Thug found guilty of fracturing his baby's skull... but we can't name him
A father-of-three who brutally attacked his infant daughter, leaving her with a fractured skull, is to have his identity kept a secret from the public following a court order.
The 25-year-old west Belfast man was found guilty on Wednesday of battering his seven-month-old daughter, causing her extensive face and head injuries.
So severe were the baby girl’s injuries that medics compared them to wounds suffered in a road traffic accident or from falling out of a first floor window.
But the public is not permitted to know who the violent offender is after a court imposed an order banning the publication of any information that could lead to his victim’s identification.
As a jury delivered its verdict against the man yesterday, the baby’s mother wept with relief in the public gallery.
The child beater simply nodded his head when the foreman of the jury told the court that jurors had reached a majority verdict and found him guilty of causing the baby grievous bodily harm with intent.
The man had been alone with the baby for 20 minutes on November 3, 2010 when he launched the vicious attack.
The child suffered a skull fracture as well as extensive bruising all over her face and the top of her head.
Her mother, who is now estranged from the man, had previously told the court that she had left the child alone with her former partner for 20 minutes and when she arrived back she found her daughter covered in bruises.
She said she had a “freak attack” and rushed the child to the Royal Hospital for Sick Children in Belfast, and told doctors to get the police.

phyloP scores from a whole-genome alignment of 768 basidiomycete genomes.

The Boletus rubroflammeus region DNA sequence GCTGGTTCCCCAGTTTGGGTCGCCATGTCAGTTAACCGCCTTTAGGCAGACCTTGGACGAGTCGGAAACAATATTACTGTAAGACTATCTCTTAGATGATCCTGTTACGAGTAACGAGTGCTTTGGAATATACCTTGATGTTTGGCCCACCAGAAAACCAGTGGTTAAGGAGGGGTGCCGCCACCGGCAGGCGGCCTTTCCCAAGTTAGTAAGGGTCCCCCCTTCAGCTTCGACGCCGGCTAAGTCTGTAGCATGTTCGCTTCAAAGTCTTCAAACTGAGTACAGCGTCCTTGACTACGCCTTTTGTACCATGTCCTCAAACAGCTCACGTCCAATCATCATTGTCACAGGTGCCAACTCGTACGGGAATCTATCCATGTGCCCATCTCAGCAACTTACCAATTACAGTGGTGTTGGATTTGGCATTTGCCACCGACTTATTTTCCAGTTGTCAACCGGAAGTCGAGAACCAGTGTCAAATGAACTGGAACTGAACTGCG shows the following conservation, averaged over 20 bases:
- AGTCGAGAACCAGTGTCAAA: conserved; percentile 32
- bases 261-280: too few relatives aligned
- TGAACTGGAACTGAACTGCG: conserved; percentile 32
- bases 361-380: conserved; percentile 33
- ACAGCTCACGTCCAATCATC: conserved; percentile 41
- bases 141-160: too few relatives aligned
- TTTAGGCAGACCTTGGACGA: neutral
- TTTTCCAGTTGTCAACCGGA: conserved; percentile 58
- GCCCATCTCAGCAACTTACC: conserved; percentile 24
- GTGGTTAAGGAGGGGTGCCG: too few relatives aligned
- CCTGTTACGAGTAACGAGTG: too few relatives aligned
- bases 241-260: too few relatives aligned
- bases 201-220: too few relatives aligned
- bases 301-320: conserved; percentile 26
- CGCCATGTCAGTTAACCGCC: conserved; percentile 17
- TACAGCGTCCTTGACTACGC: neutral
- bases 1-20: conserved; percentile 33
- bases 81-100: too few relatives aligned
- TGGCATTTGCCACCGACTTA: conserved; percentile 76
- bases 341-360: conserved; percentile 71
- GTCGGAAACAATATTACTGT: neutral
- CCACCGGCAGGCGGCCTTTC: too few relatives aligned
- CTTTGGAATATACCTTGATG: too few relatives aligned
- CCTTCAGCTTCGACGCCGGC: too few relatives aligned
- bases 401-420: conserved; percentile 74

After he was arrested the child’s father told police that when he was alone with his daughter the only time she was hurt was when he accidentally hit her head off the staircase wall as he carried her up to bed for a nap, and also when he accidentally dropped her bottle of milk which hit her in the face as he bent over to put her to bed.
However, after almost four hours of deliberations over two days the jury yesterday found this excuse implausible.
The man was remanded in custody and led handcuffed from the dock without looking towards his young victim’s family.
He is to be sentenced next month following the production of psychiatric and probation reports.
How the law on anonymity works
The law in Northern Ireland grants anonymity to children (up to age 14) and young persons (14-17 years old) involved in criminal proceedings.
The defendant in the present case cannot be identified because, given his familial relation to his victim, to do so would identify his baby daughter.
The order banning the identification of the defendant and the injured party in this case was made almost a year ago.
District Judge Fiona Bagnall made the ruling on November 3, 2011, citing the Contempt of Court Act 1981.
Meanwhile, the Criminal Justice (Children) (Northern Ireland) Order 1998 states, at Section 22 (1): “Where a child is concerned in any criminal proceedings ... the court may direct that (a) no report shall be published which (in any way reveals the identity of the child) ...”
Any newspaper or broadcaster contravening the act is liable to a fine not exceeding Level 5 on the scale (currently £5,000).